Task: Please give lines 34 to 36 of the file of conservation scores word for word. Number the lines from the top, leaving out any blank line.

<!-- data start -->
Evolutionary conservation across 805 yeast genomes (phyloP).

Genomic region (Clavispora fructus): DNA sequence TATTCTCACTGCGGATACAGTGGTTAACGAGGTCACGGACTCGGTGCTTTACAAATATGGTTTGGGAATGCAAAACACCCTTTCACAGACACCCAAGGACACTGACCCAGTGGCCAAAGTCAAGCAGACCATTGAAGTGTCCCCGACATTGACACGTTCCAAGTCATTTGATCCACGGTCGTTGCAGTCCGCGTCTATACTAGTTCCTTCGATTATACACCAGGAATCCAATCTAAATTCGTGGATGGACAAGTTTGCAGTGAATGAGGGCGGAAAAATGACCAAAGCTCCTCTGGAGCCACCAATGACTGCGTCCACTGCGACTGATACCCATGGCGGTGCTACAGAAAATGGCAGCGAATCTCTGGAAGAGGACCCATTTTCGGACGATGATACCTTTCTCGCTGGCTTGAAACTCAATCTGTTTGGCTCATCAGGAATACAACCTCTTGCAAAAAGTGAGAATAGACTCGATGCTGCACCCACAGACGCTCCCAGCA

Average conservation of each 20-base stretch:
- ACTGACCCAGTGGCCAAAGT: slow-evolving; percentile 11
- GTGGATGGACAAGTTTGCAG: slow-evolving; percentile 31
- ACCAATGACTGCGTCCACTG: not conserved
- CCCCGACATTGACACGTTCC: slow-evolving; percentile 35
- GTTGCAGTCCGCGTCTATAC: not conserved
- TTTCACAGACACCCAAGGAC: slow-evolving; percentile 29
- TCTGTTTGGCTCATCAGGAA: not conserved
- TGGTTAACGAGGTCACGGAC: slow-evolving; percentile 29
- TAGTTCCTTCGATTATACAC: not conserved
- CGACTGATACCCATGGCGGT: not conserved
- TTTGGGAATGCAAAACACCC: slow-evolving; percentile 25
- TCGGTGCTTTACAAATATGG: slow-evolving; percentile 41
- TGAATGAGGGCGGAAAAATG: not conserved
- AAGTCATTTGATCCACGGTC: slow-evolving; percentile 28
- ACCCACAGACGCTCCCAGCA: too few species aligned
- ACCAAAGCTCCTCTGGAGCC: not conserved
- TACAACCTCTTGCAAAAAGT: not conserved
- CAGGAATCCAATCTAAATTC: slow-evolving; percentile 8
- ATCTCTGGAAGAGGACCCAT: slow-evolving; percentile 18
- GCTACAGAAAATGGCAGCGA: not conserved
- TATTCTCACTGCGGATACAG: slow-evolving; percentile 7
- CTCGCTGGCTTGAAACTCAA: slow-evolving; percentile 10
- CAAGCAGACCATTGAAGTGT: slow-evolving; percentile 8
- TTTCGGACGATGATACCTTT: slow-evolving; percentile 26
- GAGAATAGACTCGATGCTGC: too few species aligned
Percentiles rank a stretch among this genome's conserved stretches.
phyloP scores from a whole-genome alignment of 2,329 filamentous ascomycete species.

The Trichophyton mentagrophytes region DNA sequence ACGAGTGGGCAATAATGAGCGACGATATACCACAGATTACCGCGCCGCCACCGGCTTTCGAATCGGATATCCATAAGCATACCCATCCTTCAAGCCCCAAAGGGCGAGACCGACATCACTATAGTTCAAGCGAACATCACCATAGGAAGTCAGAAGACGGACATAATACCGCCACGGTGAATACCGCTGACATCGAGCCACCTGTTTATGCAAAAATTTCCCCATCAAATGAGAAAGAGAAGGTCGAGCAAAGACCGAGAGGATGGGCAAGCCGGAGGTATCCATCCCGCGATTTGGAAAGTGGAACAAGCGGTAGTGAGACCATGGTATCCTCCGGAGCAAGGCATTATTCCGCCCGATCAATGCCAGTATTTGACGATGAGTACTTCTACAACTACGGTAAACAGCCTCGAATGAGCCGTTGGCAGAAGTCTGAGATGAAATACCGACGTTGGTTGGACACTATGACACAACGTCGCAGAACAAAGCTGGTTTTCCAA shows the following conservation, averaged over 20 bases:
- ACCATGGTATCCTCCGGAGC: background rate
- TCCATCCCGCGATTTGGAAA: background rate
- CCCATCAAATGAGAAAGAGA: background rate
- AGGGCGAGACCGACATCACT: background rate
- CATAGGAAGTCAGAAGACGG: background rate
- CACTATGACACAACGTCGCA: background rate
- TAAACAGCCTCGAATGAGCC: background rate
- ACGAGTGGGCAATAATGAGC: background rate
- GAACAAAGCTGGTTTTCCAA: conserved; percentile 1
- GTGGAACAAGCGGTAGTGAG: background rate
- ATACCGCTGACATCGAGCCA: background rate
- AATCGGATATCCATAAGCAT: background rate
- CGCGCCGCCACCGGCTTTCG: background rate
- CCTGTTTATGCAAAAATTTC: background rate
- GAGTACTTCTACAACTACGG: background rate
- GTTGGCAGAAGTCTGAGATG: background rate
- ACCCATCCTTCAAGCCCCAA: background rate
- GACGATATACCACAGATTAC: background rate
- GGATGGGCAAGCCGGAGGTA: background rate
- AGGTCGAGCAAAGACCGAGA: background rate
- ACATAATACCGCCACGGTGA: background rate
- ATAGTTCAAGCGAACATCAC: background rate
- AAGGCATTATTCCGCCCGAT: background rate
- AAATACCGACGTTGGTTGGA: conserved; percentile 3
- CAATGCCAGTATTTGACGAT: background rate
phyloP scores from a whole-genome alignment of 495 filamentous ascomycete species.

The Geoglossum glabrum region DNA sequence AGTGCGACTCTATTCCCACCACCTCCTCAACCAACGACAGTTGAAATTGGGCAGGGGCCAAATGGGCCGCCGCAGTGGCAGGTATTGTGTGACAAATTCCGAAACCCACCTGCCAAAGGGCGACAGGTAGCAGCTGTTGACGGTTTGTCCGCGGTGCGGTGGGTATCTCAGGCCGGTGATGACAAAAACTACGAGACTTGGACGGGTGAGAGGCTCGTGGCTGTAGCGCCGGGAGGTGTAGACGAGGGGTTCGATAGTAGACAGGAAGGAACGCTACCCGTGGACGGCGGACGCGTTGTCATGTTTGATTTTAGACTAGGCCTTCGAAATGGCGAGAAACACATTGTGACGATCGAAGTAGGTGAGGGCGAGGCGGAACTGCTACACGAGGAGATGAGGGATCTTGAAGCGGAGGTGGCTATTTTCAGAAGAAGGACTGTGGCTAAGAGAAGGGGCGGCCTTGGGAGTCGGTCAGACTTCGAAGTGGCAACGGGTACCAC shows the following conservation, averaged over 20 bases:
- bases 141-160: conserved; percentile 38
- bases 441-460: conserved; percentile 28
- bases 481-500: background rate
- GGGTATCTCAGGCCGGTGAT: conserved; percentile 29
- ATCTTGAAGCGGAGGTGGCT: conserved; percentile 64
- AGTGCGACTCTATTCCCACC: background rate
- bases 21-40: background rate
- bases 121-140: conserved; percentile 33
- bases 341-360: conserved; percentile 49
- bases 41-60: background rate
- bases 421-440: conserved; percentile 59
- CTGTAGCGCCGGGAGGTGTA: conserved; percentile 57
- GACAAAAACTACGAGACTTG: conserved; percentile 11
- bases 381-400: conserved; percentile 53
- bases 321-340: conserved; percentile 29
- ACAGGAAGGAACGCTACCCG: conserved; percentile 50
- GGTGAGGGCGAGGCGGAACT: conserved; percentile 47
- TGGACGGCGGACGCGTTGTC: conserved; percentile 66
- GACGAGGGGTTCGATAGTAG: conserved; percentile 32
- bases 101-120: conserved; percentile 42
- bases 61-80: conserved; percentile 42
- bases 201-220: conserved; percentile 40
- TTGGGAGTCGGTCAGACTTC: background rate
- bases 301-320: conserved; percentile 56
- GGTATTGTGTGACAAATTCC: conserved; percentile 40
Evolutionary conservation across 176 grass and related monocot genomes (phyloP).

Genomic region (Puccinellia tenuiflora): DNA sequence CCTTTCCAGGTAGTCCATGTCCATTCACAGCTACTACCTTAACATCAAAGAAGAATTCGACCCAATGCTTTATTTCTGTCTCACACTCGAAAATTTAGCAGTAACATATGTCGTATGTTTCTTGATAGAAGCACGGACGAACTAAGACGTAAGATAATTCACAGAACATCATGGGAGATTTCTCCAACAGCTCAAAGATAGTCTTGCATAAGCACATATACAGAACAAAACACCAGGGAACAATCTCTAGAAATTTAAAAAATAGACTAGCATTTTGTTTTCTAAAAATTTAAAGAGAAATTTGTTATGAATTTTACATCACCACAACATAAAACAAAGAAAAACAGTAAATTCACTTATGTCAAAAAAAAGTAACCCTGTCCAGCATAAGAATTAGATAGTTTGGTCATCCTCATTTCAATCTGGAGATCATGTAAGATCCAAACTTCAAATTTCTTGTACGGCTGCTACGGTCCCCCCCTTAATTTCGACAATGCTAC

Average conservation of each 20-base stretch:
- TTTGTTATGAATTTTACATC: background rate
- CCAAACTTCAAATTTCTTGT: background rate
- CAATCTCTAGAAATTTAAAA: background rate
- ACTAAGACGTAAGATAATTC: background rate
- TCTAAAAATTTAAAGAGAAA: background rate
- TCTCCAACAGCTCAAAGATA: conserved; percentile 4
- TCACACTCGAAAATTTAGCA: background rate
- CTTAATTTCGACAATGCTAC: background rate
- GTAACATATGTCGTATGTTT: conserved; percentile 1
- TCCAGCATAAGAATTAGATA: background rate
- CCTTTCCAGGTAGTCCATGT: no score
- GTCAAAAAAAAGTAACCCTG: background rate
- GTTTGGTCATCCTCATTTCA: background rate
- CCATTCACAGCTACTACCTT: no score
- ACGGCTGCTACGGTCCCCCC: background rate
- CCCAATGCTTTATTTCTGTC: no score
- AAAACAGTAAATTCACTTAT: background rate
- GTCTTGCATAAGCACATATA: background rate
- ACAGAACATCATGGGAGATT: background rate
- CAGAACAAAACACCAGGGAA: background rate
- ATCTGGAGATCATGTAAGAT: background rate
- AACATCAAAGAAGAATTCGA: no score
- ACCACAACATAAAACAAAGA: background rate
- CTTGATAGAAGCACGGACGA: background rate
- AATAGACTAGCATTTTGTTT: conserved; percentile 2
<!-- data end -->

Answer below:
- CCCATCAAATGAGAAAGAGA: background rate
- AGGGCGAGACCGACATCACT: background rate
- CATAGGAAGTCAGAAGACGG: background rate